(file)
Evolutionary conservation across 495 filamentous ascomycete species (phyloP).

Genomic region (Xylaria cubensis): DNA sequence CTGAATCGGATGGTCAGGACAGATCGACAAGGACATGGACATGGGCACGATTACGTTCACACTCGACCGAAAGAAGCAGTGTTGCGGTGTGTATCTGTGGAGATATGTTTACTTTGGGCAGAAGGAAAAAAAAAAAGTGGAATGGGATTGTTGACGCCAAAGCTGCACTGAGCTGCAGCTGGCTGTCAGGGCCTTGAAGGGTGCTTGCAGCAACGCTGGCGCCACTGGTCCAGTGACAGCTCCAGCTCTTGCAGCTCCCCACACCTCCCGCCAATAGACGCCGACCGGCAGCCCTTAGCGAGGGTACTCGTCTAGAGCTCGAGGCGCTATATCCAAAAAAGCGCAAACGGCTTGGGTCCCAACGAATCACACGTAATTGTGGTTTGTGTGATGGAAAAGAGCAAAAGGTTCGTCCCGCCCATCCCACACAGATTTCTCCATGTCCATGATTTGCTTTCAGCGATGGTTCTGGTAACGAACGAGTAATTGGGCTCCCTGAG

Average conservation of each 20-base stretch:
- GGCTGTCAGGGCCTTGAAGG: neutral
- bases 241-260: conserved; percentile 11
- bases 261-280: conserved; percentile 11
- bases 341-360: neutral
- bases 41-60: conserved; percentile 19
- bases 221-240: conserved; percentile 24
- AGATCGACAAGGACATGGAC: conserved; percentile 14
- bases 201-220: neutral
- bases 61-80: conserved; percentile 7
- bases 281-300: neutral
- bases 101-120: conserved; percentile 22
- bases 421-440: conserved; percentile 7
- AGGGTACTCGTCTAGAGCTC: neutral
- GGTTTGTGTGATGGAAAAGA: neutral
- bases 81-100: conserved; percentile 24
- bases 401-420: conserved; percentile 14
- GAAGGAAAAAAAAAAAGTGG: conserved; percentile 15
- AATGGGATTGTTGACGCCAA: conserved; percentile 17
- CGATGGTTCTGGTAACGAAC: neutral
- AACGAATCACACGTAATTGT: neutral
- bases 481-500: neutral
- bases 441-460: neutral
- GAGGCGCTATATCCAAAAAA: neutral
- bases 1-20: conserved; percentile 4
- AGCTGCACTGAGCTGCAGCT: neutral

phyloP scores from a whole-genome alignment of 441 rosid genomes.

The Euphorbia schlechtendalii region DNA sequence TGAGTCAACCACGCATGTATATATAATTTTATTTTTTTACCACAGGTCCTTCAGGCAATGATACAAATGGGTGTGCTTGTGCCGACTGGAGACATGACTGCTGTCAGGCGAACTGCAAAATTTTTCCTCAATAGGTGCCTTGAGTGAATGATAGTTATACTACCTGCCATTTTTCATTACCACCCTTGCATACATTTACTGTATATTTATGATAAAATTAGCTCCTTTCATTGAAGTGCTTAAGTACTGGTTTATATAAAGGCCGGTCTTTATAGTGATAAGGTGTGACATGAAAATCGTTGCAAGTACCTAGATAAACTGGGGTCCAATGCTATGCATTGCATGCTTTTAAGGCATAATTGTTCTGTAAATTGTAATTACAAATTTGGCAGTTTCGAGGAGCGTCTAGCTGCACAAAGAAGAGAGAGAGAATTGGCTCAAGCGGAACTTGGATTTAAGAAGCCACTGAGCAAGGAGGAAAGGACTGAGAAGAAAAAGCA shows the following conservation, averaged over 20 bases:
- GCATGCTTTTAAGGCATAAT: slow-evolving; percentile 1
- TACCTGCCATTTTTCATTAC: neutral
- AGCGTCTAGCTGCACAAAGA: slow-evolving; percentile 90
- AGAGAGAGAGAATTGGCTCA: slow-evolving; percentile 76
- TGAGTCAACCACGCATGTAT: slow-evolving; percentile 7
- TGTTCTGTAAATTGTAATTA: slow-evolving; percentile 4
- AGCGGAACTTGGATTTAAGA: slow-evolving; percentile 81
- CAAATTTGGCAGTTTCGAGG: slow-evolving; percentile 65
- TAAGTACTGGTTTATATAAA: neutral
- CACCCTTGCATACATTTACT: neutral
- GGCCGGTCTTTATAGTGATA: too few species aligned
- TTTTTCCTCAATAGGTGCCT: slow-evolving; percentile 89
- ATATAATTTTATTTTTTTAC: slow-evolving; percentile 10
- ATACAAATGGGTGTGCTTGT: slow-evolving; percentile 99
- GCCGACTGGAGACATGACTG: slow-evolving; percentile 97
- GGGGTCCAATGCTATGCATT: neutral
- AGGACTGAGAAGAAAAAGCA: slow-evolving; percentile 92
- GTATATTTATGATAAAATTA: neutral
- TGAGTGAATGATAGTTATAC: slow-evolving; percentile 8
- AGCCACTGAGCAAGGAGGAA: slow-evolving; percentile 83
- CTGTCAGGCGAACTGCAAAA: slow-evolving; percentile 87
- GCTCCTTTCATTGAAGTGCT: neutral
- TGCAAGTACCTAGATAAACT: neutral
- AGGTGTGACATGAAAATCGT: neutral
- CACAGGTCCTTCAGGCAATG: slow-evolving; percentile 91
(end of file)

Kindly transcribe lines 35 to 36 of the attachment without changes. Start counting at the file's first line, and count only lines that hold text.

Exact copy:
- TGAGTCAACCACGCATGTAT: slow-evolving; percentile 7
- TGTTCTGTAAATTGTAATTA: slow-evolving; percentile 4